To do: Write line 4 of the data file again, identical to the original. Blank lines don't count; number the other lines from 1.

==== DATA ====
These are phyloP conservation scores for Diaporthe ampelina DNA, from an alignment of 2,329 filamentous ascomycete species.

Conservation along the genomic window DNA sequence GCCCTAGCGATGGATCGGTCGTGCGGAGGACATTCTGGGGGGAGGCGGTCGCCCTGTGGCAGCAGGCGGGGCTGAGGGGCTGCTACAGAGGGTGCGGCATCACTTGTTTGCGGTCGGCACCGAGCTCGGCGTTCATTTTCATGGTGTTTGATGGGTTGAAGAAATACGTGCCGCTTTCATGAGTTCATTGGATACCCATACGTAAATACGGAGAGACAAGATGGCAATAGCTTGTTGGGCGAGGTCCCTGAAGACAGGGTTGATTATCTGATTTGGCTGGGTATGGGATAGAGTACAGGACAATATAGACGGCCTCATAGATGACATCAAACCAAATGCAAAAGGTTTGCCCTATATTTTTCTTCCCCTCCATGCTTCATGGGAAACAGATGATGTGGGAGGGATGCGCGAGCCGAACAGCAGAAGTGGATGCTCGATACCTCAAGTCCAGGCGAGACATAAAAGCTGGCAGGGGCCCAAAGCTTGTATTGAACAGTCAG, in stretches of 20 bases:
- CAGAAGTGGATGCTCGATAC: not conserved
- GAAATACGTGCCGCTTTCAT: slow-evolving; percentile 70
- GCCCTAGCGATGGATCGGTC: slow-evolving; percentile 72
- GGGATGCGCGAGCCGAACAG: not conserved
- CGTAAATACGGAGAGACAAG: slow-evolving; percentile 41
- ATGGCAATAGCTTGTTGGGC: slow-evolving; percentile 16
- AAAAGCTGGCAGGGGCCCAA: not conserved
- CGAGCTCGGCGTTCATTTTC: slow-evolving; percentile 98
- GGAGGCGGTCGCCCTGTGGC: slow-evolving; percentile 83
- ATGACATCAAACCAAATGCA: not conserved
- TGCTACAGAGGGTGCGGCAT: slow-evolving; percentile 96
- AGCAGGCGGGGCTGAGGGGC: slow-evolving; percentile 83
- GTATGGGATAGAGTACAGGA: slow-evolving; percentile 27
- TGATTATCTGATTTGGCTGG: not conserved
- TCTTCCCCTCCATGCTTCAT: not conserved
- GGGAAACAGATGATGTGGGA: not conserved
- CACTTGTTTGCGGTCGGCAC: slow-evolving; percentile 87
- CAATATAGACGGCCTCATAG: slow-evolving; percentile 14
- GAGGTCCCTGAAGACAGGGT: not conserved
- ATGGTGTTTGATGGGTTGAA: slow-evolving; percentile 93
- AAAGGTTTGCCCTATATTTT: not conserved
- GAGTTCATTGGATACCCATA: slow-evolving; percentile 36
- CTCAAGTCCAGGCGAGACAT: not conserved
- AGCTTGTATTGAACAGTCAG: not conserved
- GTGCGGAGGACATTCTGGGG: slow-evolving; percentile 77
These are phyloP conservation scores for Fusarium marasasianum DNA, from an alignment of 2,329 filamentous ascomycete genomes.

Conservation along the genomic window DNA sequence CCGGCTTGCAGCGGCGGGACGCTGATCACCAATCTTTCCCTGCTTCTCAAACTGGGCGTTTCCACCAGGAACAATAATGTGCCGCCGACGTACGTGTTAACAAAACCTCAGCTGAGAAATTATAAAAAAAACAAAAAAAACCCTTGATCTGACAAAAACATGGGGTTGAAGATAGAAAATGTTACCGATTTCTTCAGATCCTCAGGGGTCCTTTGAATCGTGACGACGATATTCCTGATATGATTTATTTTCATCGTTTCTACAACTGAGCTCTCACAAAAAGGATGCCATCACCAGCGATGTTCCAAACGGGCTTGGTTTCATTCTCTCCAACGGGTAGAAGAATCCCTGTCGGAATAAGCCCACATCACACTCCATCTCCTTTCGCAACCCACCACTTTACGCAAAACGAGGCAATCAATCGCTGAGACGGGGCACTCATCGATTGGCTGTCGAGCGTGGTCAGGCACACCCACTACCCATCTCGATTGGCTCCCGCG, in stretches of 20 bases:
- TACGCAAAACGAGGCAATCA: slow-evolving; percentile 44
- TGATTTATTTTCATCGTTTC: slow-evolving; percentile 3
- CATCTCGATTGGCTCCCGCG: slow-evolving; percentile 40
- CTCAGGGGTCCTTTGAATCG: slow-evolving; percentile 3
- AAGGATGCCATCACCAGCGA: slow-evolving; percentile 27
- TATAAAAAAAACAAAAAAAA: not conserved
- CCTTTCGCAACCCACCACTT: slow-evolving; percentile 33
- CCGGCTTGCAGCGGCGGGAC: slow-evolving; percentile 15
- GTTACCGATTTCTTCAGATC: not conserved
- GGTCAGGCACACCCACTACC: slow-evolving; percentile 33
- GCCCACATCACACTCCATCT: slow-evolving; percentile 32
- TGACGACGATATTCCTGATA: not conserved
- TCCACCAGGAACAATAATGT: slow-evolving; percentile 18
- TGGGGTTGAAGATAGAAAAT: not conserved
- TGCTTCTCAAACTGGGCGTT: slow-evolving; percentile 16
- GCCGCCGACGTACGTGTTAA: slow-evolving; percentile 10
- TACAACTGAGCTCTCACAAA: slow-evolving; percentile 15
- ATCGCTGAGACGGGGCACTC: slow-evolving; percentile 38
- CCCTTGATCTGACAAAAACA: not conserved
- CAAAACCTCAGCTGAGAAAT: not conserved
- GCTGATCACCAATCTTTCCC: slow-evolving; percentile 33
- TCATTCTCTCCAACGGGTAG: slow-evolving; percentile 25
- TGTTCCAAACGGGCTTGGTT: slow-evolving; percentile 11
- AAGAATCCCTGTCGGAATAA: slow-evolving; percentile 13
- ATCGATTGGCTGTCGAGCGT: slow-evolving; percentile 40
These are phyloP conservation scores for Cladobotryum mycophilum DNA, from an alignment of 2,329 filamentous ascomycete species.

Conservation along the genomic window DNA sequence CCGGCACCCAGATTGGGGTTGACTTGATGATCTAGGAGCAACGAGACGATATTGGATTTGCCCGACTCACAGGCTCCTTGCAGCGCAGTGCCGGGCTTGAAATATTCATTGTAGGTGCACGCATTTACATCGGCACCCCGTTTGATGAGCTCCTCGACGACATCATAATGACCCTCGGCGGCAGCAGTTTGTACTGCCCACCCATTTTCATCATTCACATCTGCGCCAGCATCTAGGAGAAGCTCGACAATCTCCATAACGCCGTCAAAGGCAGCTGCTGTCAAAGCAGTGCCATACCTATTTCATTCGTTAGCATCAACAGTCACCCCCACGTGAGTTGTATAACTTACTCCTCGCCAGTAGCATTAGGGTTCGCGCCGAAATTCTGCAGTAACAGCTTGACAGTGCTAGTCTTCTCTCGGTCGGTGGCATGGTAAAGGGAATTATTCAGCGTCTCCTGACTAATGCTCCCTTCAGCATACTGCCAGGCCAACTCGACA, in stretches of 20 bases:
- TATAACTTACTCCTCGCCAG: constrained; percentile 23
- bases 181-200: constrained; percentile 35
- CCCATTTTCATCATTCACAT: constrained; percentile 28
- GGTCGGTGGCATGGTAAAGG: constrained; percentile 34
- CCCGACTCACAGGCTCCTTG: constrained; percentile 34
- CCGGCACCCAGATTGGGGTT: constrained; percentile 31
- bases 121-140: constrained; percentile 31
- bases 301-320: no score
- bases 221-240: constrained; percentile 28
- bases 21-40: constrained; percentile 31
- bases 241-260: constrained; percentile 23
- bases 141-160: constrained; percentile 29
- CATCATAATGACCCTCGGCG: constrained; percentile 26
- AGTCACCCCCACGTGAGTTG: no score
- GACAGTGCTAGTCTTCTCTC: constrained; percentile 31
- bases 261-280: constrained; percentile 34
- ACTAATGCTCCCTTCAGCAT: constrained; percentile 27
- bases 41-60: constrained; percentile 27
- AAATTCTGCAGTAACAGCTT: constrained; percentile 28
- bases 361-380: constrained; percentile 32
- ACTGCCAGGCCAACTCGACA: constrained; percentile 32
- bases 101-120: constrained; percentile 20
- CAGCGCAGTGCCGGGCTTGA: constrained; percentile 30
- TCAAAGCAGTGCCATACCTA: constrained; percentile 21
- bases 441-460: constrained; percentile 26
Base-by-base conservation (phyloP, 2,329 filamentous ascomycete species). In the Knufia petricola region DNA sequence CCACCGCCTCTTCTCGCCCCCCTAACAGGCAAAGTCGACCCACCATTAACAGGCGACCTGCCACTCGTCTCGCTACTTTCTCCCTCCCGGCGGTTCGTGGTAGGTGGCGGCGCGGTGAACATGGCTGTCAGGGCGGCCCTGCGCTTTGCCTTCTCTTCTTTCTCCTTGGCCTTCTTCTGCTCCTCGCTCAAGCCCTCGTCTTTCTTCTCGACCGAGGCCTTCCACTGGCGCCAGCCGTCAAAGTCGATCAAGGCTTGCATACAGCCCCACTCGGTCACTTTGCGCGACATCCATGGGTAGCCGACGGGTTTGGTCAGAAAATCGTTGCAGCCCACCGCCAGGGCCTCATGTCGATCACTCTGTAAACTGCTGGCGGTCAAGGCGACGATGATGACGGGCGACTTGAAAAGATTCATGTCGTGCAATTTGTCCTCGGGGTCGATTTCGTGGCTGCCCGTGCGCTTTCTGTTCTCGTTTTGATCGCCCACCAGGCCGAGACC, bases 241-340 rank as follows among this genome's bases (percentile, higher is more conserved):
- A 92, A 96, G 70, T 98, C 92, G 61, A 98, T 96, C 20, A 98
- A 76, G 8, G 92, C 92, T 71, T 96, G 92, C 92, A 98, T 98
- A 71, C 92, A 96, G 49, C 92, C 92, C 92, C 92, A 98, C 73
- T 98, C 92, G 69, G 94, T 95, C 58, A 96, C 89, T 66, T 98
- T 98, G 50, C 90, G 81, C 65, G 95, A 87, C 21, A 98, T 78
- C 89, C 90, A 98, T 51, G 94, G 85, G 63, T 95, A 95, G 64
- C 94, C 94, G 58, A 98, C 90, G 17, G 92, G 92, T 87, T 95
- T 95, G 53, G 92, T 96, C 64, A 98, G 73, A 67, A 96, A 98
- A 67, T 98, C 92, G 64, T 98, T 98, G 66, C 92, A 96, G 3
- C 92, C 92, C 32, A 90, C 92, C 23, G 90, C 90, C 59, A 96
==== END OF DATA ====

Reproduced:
- GAAATACGTGCCGCTTTCAT: slow-evolving; percentile 70